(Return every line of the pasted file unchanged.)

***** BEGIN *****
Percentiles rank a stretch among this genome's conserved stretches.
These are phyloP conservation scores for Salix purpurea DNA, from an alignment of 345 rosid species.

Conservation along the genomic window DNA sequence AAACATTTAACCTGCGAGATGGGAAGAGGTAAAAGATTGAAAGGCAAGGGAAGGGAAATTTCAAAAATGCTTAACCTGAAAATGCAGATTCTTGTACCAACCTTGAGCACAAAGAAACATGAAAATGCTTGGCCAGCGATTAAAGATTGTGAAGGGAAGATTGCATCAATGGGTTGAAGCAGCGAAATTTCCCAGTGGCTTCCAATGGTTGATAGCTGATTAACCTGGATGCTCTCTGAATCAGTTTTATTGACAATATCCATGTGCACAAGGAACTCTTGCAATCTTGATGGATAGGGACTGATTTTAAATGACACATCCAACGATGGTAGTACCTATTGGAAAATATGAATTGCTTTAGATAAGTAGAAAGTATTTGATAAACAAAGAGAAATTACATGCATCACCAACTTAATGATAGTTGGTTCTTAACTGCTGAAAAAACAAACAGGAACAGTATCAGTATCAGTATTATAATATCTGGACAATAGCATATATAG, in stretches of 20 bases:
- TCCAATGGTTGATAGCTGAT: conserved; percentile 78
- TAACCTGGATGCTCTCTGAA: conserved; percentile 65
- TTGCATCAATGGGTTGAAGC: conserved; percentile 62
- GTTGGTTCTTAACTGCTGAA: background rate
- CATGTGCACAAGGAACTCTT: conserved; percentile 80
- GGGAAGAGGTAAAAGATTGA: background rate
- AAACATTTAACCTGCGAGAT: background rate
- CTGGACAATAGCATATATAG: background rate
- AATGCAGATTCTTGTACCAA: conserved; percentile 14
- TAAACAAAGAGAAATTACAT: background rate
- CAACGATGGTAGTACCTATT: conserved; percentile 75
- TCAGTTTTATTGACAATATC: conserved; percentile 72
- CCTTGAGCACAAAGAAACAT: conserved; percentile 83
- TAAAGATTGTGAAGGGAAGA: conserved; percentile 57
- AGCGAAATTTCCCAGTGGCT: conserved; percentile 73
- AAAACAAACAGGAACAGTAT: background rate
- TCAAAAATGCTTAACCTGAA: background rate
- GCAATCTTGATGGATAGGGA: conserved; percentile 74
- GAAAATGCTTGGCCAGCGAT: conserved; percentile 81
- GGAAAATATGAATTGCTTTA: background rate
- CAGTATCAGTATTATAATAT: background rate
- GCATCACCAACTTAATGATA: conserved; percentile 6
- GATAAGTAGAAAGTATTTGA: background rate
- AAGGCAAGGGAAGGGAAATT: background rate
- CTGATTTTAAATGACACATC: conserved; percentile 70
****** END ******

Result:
Percentiles rank a stretch among this genome's conserved stretches.
These are phyloP conservation scores for Salix purpurea DNA, from an alignment of 345 rosid species.

Conservation along the genomic window DNA sequence AAACATTTAACCTGCGAGATGGGAAGAGGTAAAAGATTGAAAGGCAAGGGAAGGGAAATTTCAAAAATGCTTAACCTGAAAATGCAGATTCTTGTACCAACCTTGAGCACAAAGAAACATGAAAATGCTTGGCCAGCGATTAAAGATTGTGAAGGGAAGATTGCATCAATGGGTTGAAGCAGCGAAATTTCCCAGTGGCTTCCAATGGTTGATAGCTGATTAACCTGGATGCTCTCTGAATCAGTTTTATTGACAATATCCATGTGCACAAGGAACTCTTGCAATCTTGATGGATAGGGACTGATTTTAAATGACACATCCAACGATGGTAGTACCTATTGGAAAATATGAATTGCTTTAGATAAGTAGAAAGTATTTGATAAACAAAGAGAAATTACATGCATCACCAACTTAATGATAGTTGGTTCTTAACTGCTGAAAAAACAAACAGGAACAGTATCAGTATCAGTATTATAATATCTGGACAATAGCATATATAG, in stretches of 20 bases:
- TCCAATGGTTGATAGCTGAT: conserved; percentile 78
- TAACCTGGATGCTCTCTGAA: conserved; percentile 65
- TTGCATCAATGGGTTGAAGC: conserved; percentile 62
- GTTGGTTCTTAACTGCTGAA: background rate
- CATGTGCACAAGGAACTCTT: conserved; percentile 80
- GGGAAGAGGTAAAAGATTGA: background rate
- AAACATTTAACCTGCGAGAT: background rate
- CTGGACAATAGCATATATAG: background rate
- AATGCAGATTCTTGTACCAA: conserved; percentile 14
- TAAACAAAGAGAAATTACAT: background rate
- CAACGATGGTAGTACCTATT: conserved; percentile 75
- TCAGTTTTATTGACAATATC: conserved; percentile 72
- CCTTGAGCACAAAGAAACAT: conserved; percentile 83
- TAAAGATTGTGAAGGGAAGA: conserved; percentile 57
- AGCGAAATTTCCCAGTGGCT: conserved; percentile 73
- AAAACAAACAGGAACAGTAT: background rate
- TCAAAAATGCTTAACCTGAA: background rate
- GCAATCTTGATGGATAGGGA: conserved; percentile 74
- GAAAATGCTTGGCCAGCGAT: conserved; percentile 81
- GGAAAATATGAATTGCTTTA: background rate
- CAGTATCAGTATTATAATAT: background rate
- GCATCACCAACTTAATGATA: conserved; percentile 6
- GATAAGTAGAAAGTATTTGA: background rate
- AAGGCAAGGGAAGGGAAATT: background rate
- CTGATTTTAAATGACACATC: conserved; percentile 70